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Exploring removal of heavy metal ions from wastewater stream employing electrocoagulation and nanofiltration processes

IWRA 2021 Online Conference One Water, One Health
Theme 3: What opportunities lie in the improved cooperation between water, food, and public health sectors?
Author(s): JAGDEESH KUMAR, HIMANSHU JOSHI

JAGDEESH KUMAR1 HIMANSHU JOSHI2

1. Research Scholar, Department of Hydrology, Indian Institute of Technology Roorkee, Uttarakhand state, 247667, India
2. Professor, Department of Hydrology, Indian Institute of Technology Roorkee, Uttarakhand State, 247667, India



Keyword(s): Nanofiltration, Electrocoagulation, wastewater, Response surface methodology, Nickle; Copper, Zinc
Oral:

Abstract

Discharge of metallic waste stream from industrial processes is a considerable concern for the environment. In the present industrial era, various industries (mining, metal plating, paints, pigments, tanneries, metal processing etc.) generate a sizeable volume of wastewater. The heavy metals present in these wastewaters are non-biodegradable, persistent, highly toxic and tend to bioaccumulate into the body tissues. Nanofiltration (NF) and Electrocoagulation (EC) processes, which present an advancement over the conventional treatment processes, efficiently separate the charged metal ions from the industrial wastewater. In the present study,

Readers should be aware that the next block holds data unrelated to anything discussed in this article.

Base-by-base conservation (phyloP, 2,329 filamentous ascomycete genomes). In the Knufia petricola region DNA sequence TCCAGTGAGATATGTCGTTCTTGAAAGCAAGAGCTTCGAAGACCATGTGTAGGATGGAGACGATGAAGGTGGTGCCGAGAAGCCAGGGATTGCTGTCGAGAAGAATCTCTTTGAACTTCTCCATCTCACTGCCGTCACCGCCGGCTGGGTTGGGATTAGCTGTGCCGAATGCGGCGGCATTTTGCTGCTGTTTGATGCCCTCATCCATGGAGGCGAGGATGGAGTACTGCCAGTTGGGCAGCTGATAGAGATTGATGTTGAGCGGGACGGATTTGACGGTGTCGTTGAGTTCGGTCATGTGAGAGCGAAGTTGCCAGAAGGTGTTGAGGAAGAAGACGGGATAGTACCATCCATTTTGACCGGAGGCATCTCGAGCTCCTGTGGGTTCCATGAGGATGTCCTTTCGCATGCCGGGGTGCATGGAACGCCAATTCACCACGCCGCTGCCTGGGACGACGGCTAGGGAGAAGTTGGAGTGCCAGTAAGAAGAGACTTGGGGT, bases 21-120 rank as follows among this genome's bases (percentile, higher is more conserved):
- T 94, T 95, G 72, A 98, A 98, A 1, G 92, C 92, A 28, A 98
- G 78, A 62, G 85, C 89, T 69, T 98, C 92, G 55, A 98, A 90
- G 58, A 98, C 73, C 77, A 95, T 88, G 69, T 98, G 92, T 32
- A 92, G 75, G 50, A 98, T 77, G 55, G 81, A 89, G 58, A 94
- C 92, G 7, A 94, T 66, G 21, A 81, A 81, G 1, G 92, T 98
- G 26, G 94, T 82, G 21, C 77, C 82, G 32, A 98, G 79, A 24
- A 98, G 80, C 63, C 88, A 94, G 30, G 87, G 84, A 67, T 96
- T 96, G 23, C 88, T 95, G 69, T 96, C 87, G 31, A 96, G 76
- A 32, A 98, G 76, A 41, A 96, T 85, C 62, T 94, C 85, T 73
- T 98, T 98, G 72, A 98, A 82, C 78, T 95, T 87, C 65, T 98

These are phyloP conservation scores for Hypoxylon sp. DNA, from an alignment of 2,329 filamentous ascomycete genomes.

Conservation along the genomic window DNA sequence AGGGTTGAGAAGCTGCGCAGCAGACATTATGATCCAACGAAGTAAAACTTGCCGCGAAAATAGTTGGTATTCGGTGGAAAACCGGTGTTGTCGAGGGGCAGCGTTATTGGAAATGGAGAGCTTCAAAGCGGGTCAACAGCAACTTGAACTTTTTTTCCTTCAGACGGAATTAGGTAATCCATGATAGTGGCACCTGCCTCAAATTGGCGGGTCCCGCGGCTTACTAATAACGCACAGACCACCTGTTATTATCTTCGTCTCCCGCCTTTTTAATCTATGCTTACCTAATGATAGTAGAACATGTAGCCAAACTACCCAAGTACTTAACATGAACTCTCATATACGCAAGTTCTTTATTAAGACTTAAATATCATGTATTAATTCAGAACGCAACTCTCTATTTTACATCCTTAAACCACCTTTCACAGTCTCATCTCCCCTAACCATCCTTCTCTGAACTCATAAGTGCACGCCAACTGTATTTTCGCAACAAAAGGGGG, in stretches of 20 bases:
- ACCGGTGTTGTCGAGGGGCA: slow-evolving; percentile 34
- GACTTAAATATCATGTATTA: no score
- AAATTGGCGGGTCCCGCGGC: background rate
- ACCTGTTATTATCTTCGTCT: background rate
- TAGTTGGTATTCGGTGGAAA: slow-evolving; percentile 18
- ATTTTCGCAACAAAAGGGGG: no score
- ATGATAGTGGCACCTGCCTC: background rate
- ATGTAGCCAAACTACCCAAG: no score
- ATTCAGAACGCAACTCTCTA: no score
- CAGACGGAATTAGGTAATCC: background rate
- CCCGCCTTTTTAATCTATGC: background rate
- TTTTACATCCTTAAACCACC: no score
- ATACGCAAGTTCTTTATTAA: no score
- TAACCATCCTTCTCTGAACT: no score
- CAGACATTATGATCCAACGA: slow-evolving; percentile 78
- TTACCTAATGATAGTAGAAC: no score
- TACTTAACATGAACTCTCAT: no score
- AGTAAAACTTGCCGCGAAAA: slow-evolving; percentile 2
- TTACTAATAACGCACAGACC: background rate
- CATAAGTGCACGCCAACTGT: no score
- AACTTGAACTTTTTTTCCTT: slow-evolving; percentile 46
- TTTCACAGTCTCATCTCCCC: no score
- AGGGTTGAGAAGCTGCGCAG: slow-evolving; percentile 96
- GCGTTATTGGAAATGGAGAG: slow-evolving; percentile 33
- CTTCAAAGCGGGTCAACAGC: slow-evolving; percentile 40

response surface methodology (RSM) was employed to develop a model for the optimization of NF and EC processes. The impact of variables pH, feed concentration, pressure and temperature were investigated for NF process and reaction time, pH, solution concentration and current for EC process, respectively, in the removal of heavy metals (Cu, Ni, Zn) and water recovery. The experiments were planned using a central composite design through RSM, and the model results were statistically analyzed using analysis of variance (ANOVA). The rejection efficiency of Zn, Ni and Cu through NF membrane was observed as 98.64%, 90.54% and 99.99%, respectively, while the removal of these through the EC process was 99.81%, 99.99% and 99.98%, respectively. Based on the experimental findings, it could be concluded that both the NF and EC processes are significantly efficient for the removal of the studied metals in a mixed metal stream.

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